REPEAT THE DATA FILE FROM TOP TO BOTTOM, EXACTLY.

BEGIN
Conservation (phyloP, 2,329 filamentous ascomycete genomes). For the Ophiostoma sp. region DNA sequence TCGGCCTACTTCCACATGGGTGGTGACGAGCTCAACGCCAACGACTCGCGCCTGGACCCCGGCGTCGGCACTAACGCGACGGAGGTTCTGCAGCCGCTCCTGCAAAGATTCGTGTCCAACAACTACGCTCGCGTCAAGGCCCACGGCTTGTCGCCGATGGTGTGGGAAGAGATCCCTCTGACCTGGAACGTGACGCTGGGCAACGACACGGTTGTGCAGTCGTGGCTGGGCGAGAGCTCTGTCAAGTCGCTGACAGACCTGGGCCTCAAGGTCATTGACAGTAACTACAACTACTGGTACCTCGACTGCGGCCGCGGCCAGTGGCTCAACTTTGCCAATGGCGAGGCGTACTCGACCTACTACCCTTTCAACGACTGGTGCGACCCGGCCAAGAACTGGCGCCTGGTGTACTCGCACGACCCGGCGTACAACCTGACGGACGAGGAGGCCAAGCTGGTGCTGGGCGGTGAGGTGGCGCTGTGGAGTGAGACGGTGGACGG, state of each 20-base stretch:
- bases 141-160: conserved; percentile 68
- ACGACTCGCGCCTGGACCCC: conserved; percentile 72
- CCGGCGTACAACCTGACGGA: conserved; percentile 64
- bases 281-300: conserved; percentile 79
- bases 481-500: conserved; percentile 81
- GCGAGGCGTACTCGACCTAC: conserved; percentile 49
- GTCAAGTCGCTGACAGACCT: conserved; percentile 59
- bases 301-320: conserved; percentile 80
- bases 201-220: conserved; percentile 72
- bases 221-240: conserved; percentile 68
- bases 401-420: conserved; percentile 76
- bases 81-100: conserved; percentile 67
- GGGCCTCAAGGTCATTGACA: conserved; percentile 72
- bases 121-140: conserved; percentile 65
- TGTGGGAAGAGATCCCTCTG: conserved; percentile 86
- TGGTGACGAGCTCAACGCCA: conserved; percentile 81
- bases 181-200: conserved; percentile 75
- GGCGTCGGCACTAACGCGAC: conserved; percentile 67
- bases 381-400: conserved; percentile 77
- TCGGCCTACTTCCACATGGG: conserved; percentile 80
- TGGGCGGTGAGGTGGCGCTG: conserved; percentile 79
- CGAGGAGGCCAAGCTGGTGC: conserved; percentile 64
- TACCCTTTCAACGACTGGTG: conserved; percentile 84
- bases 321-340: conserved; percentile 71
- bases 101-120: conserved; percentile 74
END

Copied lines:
Conservation (phyloP, 2,329 filamentous ascomycete genomes). For the Ophiostoma sp. region DNA sequence TCGGCCTACTTCCACATGGGTGGTGACGAGCTCAACGCCAACGACTCGCGCCTGGACCCCGGCGTCGGCACTAACGCGACGGAGGTTCTGCAGCCGCTCCTGCAAAGATTCGTGTCCAACAACTACGCTCGCGTCAAGGCCCACGGCTTGTCGCCGATGGTGTGGGAAGAGATCCCTCTGACCTGGAACGTGACGCTGGGCAACGACACGGTTGTGCAGTCGTGGCTGGGCGAGAGCTCTGTCAAGTCGCTGACAGACCTGGGCCTCAAGGTCATTGACAGTAACTACAACTACTGGTACCTCGACTGCGGCCGCGGCCAGTGGCTCAACTTTGCCAATGGCGAGGCGTACTCGACCTACTACCCTTTCAACGACTGGTGCGACCCGGCCAAGAACTGGCGCCTGGTGTACTCGCACGACCCGGCGTACAACCTGACGGACGAGGAGGCCAAGCTGGTGCTGGGCGGTGAGGTGGCGCTGTGGAGTGAGACGGTGGACGG, state of each 20-base stretch:
- bases 141-160: conserved; percentile 68
- ACGACTCGCGCCTGGACCCC: conserved; percentile 72
- CCGGCGTACAACCTGACGGA: conserved; percentile 64
- bases 281-300: conserved; percentile 79
- bases 481-500: conserved; percentile 81
- GCGAGGCGTACTCGACCTAC: conserved; percentile 49
- GTCAAGTCGCTGACAGACCT: conserved; percentile 59
- bases 301-320: conserved; percentile 80
- bases 201-220: conserved; percentile 72
- bases 221-240: conserved; percentile 68
- bases 401-420: conserved; percentile 76
- bases 81-100: conserved; percentile 67
- GGGCCTCAAGGTCATTGACA: conserved; percentile 72
- bases 121-140: conserved; percentile 65
- TGTGGGAAGAGATCCCTCTG: conserved; percentile 86
- TGGTGACGAGCTCAACGCCA: conserved; percentile 81
- bases 181-200: conserved; percentile 75
- GGCGTCGGCACTAACGCGAC: conserved; percentile 67
- bases 381-400: conserved; percentile 77
- TCGGCCTACTTCCACATGGG: conserved; percentile 80
- TGGGCGGTGAGGTGGCGCTG: conserved; percentile 79
- CGAGGAGGCCAAGCTGGTGC: conserved; percentile 64
- TACCCTTTCAACGACTGGTG: conserved; percentile 84
- bases 321-340: conserved; percentile 71
- bases 101-120: conserved; percentile 74